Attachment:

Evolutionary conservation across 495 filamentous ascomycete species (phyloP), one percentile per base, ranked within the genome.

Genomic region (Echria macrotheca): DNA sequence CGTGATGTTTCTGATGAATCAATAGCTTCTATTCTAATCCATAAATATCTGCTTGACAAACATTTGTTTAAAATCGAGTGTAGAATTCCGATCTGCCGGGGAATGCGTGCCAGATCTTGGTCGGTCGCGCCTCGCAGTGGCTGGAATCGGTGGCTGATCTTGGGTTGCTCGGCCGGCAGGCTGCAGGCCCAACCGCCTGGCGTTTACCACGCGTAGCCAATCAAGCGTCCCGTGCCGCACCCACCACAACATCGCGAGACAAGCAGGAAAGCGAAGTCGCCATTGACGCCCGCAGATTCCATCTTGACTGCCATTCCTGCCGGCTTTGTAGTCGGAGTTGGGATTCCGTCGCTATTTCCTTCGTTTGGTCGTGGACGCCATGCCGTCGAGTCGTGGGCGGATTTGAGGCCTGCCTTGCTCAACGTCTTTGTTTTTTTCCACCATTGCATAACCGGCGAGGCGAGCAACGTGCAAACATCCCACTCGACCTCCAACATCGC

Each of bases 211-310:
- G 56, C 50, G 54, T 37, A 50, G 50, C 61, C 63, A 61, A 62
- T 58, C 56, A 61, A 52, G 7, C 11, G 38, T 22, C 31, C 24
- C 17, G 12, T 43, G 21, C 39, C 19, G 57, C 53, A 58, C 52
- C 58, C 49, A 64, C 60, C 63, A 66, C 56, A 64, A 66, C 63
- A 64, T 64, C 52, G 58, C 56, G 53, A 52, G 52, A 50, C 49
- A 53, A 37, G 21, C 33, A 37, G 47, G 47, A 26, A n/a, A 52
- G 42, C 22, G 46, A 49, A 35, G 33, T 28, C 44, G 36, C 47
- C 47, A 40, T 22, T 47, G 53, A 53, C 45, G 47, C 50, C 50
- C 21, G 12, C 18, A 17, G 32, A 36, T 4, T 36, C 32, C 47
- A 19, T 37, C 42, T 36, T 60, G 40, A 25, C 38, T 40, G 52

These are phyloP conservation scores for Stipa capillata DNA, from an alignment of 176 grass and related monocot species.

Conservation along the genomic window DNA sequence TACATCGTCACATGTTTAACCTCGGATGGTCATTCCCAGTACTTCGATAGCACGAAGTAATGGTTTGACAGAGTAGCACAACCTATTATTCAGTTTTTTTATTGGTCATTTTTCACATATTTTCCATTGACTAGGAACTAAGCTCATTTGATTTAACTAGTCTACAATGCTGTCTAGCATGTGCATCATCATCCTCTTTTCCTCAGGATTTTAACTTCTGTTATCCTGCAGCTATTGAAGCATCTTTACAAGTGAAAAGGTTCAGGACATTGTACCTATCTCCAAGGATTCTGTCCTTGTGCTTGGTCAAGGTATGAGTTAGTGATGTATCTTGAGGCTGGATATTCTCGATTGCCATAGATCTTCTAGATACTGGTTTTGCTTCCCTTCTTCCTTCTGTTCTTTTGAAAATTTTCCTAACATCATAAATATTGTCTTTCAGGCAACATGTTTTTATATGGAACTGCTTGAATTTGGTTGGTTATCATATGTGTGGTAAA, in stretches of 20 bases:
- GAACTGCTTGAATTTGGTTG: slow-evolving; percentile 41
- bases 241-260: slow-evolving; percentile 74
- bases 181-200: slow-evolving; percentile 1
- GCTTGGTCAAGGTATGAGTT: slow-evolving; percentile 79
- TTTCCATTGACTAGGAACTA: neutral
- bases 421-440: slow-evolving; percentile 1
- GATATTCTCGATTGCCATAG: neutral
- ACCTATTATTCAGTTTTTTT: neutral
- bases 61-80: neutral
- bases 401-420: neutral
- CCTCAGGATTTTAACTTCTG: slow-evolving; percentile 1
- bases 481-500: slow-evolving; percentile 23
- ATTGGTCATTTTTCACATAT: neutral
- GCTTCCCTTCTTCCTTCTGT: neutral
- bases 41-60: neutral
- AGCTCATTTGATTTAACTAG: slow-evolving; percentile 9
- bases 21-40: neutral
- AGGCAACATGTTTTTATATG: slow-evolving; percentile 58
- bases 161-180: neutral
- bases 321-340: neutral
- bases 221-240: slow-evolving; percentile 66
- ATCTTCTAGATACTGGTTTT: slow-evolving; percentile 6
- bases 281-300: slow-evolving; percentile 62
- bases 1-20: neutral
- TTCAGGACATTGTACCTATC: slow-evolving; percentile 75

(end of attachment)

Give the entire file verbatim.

Evolutionary conservation across 495 filamentous ascomycete species (phyloP), one percentile per base, ranked within the genome.

Genomic region (Echria macrotheca): DNA sequence CGTGATGTTTCTGATGAATCAATAGCTTCTATTCTAATCCATAAATATCTGCTTGACAAACATTTGTTTAAAATCGAGTGTAGAATTCCGATCTGCCGGGGAATGCGTGCCAGATCTTGGTCGGTCGCGCCTCGCAGTGGCTGGAATCGGTGGCTGATCTTGGGTTGCTCGGCCGGCAGGCTGCAGGCCCAACCGCCTGGCGTTTACCACGCGTAGCCAATCAAGCGTCCCGTGCCGCACCCACCACAACATCGCGAGACAAGCAGGAAAGCGAAGTCGCCATTGACGCCCGCAGATTCCATCTTGACTGCCATTCCTGCCGGCTTTGTAGTCGGAGTTGGGATTCCGTCGCTATTTCCTTCGTTTGGTCGTGGACGCCATGCCGTCGAGTCGTGGGCGGATTTGAGGCCTGCCTTGCTCAACGTCTTTGTTTTTTTCCACCATTGCATAACCGGCGAGGCGAGCAACGTGCAAACATCCCACTCGACCTCCAACATCGC

Each of bases 211-310:
- G 56, C 50, G 54, T 37, A 50, G 50, C 61, C 63, A 61, A 62
- T 58, C 56, A 61, A 52, G 7, C 11, G 38, T 22, C 31, C 24
- C 17, G 12, T 43, G 21, C 39, C 19, G 57, C 53, A 58, C 52
- C 58, C 49, A 64, C 60, C 63, A 66, C 56, A 64, A 66, C 63
- A 64, T 64, C 52, G 58, C 56, G 53, A 52, G 52, A 50, C 49
- A 53, A 37, G 21, C 33, A 37, G 47, G 47, A 26, A n/a, A 52
- G 42, C 22, G 46, A 49, A 35, G 33, T 28, C 44, G 36, C 47
- C 47, A 40, T 22, T 47, G 53, A 53, C 45, G 47, C 50, C 50
- C 21, G 12, C 18, A 17, G 32, A 36, T 4, T 36, C 32, C 47
- A 19, T 37, C 42, T 36, T 60, G 40, A 25, C 38, T 40, G 52

These are phyloP conservation scores for Stipa capillata DNA, from an alignment of 176 grass and related monocot species.

Conservation along the genomic window DNA sequence TACATCGTCACATGTTTAACCTCGGATGGTCATTCCCAGTACTTCGATAGCACGAAGTAATGGTTTGACAGAGTAGCACAACCTATTATTCAGTTTTTTTATTGGTCATTTTTCACATATTTTCCATTGACTAGGAACTAAGCTCATTTGATTTAACTAGTCTACAATGCTGTCTAGCATGTGCATCATCATCCTCTTTTCCTCAGGATTTTAACTTCTGTTATCCTGCAGCTATTGAAGCATCTTTACAAGTGAAAAGGTTCAGGACATTGTACCTATCTCCAAGGATTCTGTCCTTGTGCTTGGTCAAGGTATGAGTTAGTGATGTATCTTGAGGCTGGATATTCTCGATTGCCATAGATCTTCTAGATACTGGTTTTGCTTCCCTTCTTCCTTCTGTTCTTTTGAAAATTTTCCTAACATCATAAATATTGTCTTTCAGGCAACATGTTTTTATATGGAACTGCTTGAATTTGGTTGGTTATCATATGTGTGGTAAA, in stretches of 20 bases:
- GAACTGCTTGAATTTGGTTG: slow-evolving; percentile 41
- bases 241-260: slow-evolving; percentile 74
- bases 181-200: slow-evolving; percentile 1
- GCTTGGTCAAGGTATGAGTT: slow-evolving; percentile 79
- TTTCCATTGACTAGGAACTA: neutral
- bases 421-440: slow-evolving; percentile 1
- GATATTCTCGATTGCCATAG: neutral
- ACCTATTATTCAGTTTTTTT: neutral
- bases 61-80: neutral
- bases 401-420: neutral
- CCTCAGGATTTTAACTTCTG: slow-evolving; percentile 1
- bases 481-500: slow-evolving; percentile 23
- ATTGGTCATTTTTCACATAT: neutral
- GCTTCCCTTCTTCCTTCTGT: neutral
- bases 41-60: neutral
- AGCTCATTTGATTTAACTAG: slow-evolving; percentile 9
- bases 21-40: neutral
- AGGCAACATGTTTTTATATG: slow-evolving; percentile 58
- bases 161-180: neutral
- bases 321-340: neutral
- bases 221-240: slow-evolving; percentile 66
- ATCTTCTAGATACTGGTTTT: slow-evolving; percentile 6
- bases 281-300: slow-evolving; percentile 62
- bases 1-20: neutral
- TTCAGGACATTGTACCTATC: slow-evolving; percentile 75